Chenchén (Cracked Corn Pilaf)

Savoury cracked corn (Chenchén)

I’ve mentioned this many, many times: For such a small country this one has so many regional variations in its cuisine that it’s entirely possible to reach adulthood without trying something that is a staple on the other side of the country.

Meet exhibit one: Aunt Clara.

Chenchén (Savoury cracked corn)

I was born in the northwest of the Dominican Republic, and it wasn’t until I was an adult that I even heard of this dish. What a shame!

Chenchén (cracked corn pilaf)

This dish hails from the southwest, the opposite point of my family’s place of origin, and although northwestern cuisine has been influenced by neighboring Haiti (notably the use of thyme in our cuisine, which seems very rare outside the region), the Haitian influence in the southwest is even stronger. Chenchén is a dish that the Dominican Republic has in common with Haiti (with some differences in ingredients, I believe, and a different name, mais moulu).

Please do not confuse it with chacá, a corn-based dessert, also from the southwest.

Savoury cracked corn (Chenchén)

If I had a penny for every time someone wrote to me requesting we added this recipe, I’d have… exactly 13 cents. Not a lot, mind you, but the point is: this recipe, although unknown to me for a long time seems to be very popular among our readers. And I can see why.

In the photo above I served it with Bacalao a la criolla (Codfish a la Dominicana), a staple of Lent cuisine in our country.

Buen provecho!

Aunt Clara
Chenchén (Cracked Corn Pilaf)
Prep time
Cook time
Total time
Chenchén (Cracked Corn Pilaf) originates from the southwest provinces of the Dominican Republic and is a delicious substitute for rice in our diet.
Serves: 6 servings
  • 3 cups peeled, cracked corn
  • 3 tablespoons of olive oil or butter
  • 5 cups of vegetable broth, salted to taste (see notes)
  1. Rinse the corn in abundant water to get rid of stray peels and excess starch.
  2. Soak the corn in abundant water for two hours. Drain all the water before cooking.
  3. Heat 3 tablespoons of oil or butter over low heat.
  4. Add the cracked corn and cook and stir until it changes to a darker yellow color.
  5. Add broth and cook over medium heat until all the liquid has evaporated.
  6. Remove from the heat and cover. Let it settle for 5 minutes.
  7. Fluff with a fork and serve (it should be "al dente")
  8. Serve with chivo guisado or meat or fish dish of your choice.
I have encountered several variations of this dish, probably due to different family traditions. Most people add milk to it, some add coconut milk. You can try these by substituting milk or coconut milk for half the broth.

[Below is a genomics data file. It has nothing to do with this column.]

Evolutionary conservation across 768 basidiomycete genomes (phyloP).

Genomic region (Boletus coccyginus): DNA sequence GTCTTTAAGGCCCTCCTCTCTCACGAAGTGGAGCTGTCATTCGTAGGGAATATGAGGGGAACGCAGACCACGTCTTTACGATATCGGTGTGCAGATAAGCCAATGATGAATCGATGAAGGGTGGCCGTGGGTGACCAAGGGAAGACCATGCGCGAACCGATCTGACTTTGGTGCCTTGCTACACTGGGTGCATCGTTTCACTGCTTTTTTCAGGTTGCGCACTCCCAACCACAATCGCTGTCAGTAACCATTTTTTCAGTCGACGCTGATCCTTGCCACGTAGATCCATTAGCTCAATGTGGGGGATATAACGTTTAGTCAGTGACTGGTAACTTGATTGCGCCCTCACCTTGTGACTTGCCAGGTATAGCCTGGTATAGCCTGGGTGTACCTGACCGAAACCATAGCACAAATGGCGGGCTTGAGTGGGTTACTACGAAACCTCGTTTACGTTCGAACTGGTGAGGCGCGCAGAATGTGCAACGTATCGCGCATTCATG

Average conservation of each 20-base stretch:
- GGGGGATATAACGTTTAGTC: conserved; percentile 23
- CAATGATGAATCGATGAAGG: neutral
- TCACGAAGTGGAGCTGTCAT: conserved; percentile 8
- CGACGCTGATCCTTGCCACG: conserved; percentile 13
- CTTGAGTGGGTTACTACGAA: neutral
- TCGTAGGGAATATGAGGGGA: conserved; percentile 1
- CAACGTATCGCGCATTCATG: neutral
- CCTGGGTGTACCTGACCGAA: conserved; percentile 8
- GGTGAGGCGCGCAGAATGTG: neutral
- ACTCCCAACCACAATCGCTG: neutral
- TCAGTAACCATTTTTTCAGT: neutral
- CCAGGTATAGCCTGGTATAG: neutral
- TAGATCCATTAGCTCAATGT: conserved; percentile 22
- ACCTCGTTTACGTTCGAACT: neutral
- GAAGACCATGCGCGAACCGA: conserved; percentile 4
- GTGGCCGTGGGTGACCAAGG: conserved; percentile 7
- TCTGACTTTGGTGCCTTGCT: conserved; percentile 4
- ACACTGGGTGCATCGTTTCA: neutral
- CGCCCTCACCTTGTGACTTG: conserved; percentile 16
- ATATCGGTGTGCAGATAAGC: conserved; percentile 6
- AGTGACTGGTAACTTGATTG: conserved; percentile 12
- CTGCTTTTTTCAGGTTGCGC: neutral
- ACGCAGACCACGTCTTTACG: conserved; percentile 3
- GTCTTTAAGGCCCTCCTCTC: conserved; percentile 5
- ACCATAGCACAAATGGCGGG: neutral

Cracked corn is available under different names. For example, the type used for chacá is a bigger grain than the one used for this dish. You can find the finer one needed for this dish under the names "crushed corn" and "coarse cornmeal" or "coarse ground cornmeal".
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{ 12 comments… add one }

  • Johanna April 8, 2015, 10:07 PM

    Thank you for this recipe. I had never heard of it and lived half my life on the island and in different regions. Would you say that this is what is made in the Cibao with milk and sweetened called maiz en crema o maiz caquiao? Will be trying this for sure!

  • deisy June 28, 2014, 3:16 PM

    hi i’m from a little town of San Juan called EL CERCADO and this is a very popular dish there but we cook it very differently;your version sounds good too and much simple to prepare.

  • Venecia February 17, 2014, 4:17 PM

    My family is originally from San Juan but though your version looks good I havent seen it done this way. Our version is creamier, seasoned, and has coconut. Have you tried that version? Almost like grits.

    • Aunt Clara February 28, 2014, 6:53 PM

      Yes, I have tried it with coconut. It has complex tastes, and I loved it. For this I decided to go with the simpler version, because it just didn’t go well with seafood otherwise.

  • MARIO PENA March 30, 2013, 1:29 PM


  • Elizabeth G. September 7, 2012, 9:16 AM

    Can I make Chenchén with coarse corn meal?

  • Swati May 1, 2012, 5:41 AM

    Aunt Clara, never imagined that cracked corn can be used to make pilaf! How exciting! Was the corn you used dry (since you soak it). I mean it's not the soft fresh variety, right? I love your bamboo utensils.. but a question.. :) How do you maintain them daily.. keep them shining and all.. dont they absorb the water?

    • Aunt Clara May 1, 2012, 8:06 AM

      Yes, it is dry (like in the second picture).

      Bamboo utensils have to be hand-washed with cold water and air dried ASAP after use. Eventually they don't look so shiny but are still fully functional.

  • Hunval March 27, 2012, 4:09 PM

    .I'm from San Juan de la Maguana and when I was a kid my mother made chen-chen at least once a week. I left my home town almost 60 (sixty) years ago and live in the U,S for about 45 years, it is two years, more or less, that I ate chen chen when a lady friend of mine, marry to a haitian, cooked it and invited me for diner, it was delicious and I enjoyed it, I also love majarete and chaca'.

    Thank you aunt Clara, keep the good work.

    • Aunt Clara March 27, 2012, 5:14 PM

      Well, maybe you can now have it more often, it is a very easy dish to make. Thanks for sharing your story.

  • Erni January 17, 2011, 1:34 PM

    I love chenchen, Me being dominican ; can relate to many typical foods. I ♥ chenchen as i said before and i woul love if you put the ingredients of the cake tres leche and more food.

    • Aunt Clara January 17, 2011, 2:08 PM

      These recipes are already here. Just do a quick search and delight yourself. :)